“What we need is a national plan, like any good business plan, that analyzes the problem, sets goals and monitors them to determine when we have failed to live up to those goals,” he said.

“People ask me why we are so far behind Scandinavia and the UK. (I tell them that) they monitor, to test the government, to make sure it’s doing what it pledged to do instead of something that is trotted out at election time and then buried.”

Next year, the federal government will record its first budget surplus since 2007. Before the Conservative government announced tax cuts that included an increased Universal Child Care Benefit and parental income-splitting, the surplus was projected to be $6.4 billion.

This is more than enough to make a significant impact on child poverty on several fronts at once, said economist Yalnizyan.

First, a proportion of those billions could be used to create many affordable, subsidized child-care centres around the country.

High-quality, low-cost child care frees parents up to work and increases the amount of money they have to support their kids. Currently, child care costs so much it discourages parents from going back to work, and because there are only enough licensed spots for 22 per cent of children under 5, many parents are forced to put their kids in potentially dangerous unlicensed care.

Also, because rent or mortgage payments are consistently the biggest line item in any family’s budget, increasing access to affordable housing would immediately free up more money for children in the poorest families.

According to the State of Homelessness report, spending an average of $640 million per year for the next 10 years could effectively create 84,000 affordable housing units through building programs and tax credits to subsidize very-low-income renters.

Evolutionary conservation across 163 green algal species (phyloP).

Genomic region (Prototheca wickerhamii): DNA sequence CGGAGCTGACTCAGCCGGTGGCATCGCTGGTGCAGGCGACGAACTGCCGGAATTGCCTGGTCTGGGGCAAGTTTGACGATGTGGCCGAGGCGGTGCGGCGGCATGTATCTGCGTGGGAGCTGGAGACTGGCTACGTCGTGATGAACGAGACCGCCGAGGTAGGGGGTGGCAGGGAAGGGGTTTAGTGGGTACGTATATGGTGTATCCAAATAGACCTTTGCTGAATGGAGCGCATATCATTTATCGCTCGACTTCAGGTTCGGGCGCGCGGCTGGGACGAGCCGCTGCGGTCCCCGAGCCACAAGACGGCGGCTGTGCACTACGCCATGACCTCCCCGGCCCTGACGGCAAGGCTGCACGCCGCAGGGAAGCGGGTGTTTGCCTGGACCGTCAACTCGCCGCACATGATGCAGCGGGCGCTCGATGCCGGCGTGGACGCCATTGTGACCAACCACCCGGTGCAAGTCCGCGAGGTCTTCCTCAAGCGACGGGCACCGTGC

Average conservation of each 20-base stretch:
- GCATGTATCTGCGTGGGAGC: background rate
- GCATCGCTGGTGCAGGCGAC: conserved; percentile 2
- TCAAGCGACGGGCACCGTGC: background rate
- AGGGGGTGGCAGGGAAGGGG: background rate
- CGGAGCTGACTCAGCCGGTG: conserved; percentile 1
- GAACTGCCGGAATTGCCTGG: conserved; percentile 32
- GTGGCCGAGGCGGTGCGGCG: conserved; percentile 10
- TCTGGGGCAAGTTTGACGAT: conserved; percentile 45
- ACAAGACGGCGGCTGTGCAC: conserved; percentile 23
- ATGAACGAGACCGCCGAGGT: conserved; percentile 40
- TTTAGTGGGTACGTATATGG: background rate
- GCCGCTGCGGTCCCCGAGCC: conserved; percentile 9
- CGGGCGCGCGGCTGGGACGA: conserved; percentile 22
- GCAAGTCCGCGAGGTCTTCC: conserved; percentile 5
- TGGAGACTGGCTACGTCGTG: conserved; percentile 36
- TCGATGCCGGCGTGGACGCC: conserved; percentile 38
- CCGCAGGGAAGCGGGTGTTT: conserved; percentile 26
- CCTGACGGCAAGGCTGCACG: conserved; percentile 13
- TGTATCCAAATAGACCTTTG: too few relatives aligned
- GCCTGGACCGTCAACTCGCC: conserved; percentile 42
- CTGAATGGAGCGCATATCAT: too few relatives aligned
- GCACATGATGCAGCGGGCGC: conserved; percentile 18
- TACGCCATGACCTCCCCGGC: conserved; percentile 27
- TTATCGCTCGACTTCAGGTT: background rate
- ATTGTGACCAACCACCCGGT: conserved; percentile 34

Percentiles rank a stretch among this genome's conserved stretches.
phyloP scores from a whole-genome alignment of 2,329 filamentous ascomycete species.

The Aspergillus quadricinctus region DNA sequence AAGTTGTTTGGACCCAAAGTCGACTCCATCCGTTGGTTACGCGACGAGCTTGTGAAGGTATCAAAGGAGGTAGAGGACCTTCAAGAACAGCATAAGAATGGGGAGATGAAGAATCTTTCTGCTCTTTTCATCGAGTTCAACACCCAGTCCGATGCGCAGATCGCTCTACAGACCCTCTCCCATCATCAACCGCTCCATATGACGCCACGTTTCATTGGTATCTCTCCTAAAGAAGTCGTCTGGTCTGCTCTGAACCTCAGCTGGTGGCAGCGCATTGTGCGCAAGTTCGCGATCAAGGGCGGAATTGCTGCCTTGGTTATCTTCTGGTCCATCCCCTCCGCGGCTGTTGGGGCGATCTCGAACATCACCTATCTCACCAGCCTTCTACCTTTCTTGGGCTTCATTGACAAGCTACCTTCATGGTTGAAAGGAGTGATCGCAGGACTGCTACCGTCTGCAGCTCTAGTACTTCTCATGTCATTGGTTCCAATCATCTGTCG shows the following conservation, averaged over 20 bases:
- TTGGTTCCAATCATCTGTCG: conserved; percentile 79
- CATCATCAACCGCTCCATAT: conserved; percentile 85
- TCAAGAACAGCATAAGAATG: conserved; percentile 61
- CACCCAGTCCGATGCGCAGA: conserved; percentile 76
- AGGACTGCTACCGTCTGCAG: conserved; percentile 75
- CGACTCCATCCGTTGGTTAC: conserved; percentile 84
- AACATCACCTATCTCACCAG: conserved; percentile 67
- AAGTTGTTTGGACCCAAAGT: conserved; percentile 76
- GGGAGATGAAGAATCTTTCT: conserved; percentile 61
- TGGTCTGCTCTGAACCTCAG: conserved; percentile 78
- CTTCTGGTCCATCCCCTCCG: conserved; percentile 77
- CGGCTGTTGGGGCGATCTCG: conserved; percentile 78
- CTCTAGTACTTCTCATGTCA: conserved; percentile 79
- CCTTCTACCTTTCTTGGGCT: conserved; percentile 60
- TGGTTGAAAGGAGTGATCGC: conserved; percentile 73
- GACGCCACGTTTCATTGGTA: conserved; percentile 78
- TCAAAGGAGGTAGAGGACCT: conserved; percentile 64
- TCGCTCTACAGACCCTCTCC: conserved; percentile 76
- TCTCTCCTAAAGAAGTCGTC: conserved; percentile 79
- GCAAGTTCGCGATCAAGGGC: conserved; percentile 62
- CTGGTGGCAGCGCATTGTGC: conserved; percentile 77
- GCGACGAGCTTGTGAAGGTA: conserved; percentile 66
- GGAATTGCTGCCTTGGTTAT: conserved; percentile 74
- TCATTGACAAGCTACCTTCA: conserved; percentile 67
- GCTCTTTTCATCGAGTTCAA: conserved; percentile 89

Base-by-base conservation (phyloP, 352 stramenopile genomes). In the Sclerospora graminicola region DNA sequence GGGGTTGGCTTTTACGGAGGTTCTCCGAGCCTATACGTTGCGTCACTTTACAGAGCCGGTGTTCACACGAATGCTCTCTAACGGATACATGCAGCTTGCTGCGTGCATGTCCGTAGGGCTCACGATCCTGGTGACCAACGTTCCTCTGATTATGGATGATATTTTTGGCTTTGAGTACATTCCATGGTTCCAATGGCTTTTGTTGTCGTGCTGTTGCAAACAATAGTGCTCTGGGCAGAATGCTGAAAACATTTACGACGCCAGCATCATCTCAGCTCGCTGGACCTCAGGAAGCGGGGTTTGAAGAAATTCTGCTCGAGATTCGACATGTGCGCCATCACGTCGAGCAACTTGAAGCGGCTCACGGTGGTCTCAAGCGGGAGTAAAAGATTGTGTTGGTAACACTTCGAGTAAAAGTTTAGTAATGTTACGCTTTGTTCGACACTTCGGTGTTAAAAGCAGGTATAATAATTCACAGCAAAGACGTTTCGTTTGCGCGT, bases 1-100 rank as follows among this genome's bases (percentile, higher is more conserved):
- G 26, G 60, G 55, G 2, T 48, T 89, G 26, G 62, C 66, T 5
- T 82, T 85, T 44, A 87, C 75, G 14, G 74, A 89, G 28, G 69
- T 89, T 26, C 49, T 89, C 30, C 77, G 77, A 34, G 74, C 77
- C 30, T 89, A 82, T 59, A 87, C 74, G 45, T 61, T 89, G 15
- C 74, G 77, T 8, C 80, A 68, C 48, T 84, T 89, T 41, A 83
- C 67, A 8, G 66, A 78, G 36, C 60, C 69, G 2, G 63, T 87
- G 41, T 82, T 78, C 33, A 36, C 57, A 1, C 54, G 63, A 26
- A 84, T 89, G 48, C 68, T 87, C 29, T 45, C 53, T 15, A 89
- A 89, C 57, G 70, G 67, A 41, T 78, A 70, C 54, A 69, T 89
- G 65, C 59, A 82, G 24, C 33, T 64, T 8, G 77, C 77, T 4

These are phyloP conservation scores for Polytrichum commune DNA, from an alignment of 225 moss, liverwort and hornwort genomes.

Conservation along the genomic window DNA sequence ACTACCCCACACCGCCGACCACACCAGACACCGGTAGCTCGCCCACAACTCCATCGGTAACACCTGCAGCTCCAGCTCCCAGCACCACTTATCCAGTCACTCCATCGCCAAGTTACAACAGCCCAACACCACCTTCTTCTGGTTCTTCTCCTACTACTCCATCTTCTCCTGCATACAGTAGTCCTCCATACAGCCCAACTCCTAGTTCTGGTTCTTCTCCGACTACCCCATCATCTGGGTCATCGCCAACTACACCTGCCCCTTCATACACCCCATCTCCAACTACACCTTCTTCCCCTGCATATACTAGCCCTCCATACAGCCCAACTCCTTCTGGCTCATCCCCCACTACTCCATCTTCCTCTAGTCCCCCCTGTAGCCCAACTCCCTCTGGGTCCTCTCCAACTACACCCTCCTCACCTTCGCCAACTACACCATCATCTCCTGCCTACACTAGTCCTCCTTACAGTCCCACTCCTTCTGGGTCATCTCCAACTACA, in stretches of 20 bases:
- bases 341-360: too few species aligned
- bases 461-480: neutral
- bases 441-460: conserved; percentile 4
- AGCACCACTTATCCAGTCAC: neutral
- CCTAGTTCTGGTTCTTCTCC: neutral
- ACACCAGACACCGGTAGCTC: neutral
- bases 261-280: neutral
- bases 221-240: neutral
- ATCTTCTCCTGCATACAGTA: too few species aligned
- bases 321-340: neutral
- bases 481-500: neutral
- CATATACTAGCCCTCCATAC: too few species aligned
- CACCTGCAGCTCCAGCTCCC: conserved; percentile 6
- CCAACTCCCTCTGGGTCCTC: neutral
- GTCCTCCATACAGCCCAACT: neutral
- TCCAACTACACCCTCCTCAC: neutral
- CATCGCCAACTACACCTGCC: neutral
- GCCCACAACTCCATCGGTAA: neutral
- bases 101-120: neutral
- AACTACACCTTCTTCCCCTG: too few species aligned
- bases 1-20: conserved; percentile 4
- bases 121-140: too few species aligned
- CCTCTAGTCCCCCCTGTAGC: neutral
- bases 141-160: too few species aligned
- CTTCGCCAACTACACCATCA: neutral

Finally, by increasing minimum wage and child benefit payments, parents — especially the poorest — could make sure there’s money left over at the end of the month for their kids.

“You have to wonder: Why would you spend $4.6 billion on those who need the least help, when you could be improving the potential of those who could contribute to economic growth?” Yalnizyan said. “We’re going to be reliant on that generation of kids in 20 years’ time, when the population ages and we’re going to need all hands on deck in the workforce.”

This week, along with the Canadian Teachers’ Federation and Campaign 2000, Keep The Promise brought 60 students from across the country to Ottawa for a summit on child poverty. The kids, who range from 10 to 15 years old, had a chance to discuss what poverty looks like in their corner of Canada, as well as meet politicians, including Justin Trudeau and Thomas Mulcair.

“We have actually accepted child poverty as normal. That’s the worst part of it,” said Keep The Promise co-chair Leddy. “Nothing is going to unlock those frozen hearts and imaginations until we actually change our point of reference.

“Trudeau, Mulcair and Harper have to stop looking at each other and they have to face the kids who are the future of this country.”`

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CHANGE IN POVERTY RATES OVER TIME

25%
1989
Children
living in poverty in Canada
17%
2014
POVERTY RATES
BY POPULATION

40%
Indigenous children
15%
Non-Indigenous children
33%
Immigrant and refugee children
22%
Racialized children
HUNGER AMONG LOW-INCOME CANADIANS

1.1 million
Canadian children who experience food insecurity
PROFILE OF GTA FOOD BANK CLIENTS

~40%
Those who did not eat for an entire day due to a lack of money
31%
Percent of people lining up for free food in the GTA who are children
$6.4 billion
Cost of 84,000 new affordable housing units over ten years
IMPLEMENTING INCOME SPLITTING WILL COST $3 BILLION. THAT MONEY, IF USED TO DOUBLE THE NATIONAL CHILD BENEFIT, WOULD REDUCE CHILD POVERTY BY 26%

10,000
Increase in Toronto’s
low-income children, 2010-12
29%
Children in low-income families in Toronto
MEDIAN NET WORTH, 2005-12

42%
Increase among top 10% of Canadians
-150%
Decrease among bottom
10% of Canadians
HOUSEHOLDS THAT RELY ON PRECARIOUS EMPLOYMENT

1/3
Unable to buy school supplies or clothes for their children at some point
TORONTO INCOME COMPARISON

145,890
Low-income families
118,000
Millionaries

SOURCES: Keep The Promise initiative, The Hidden Epidemic: A Report on Child and Family Poverty in Toronto, State of Homelessness report, Ontario government, PEPSO, Broadbent Institute, Campaign 2000 2013 report card, Daily Bread Food Bank 2014 Who’s Hungry report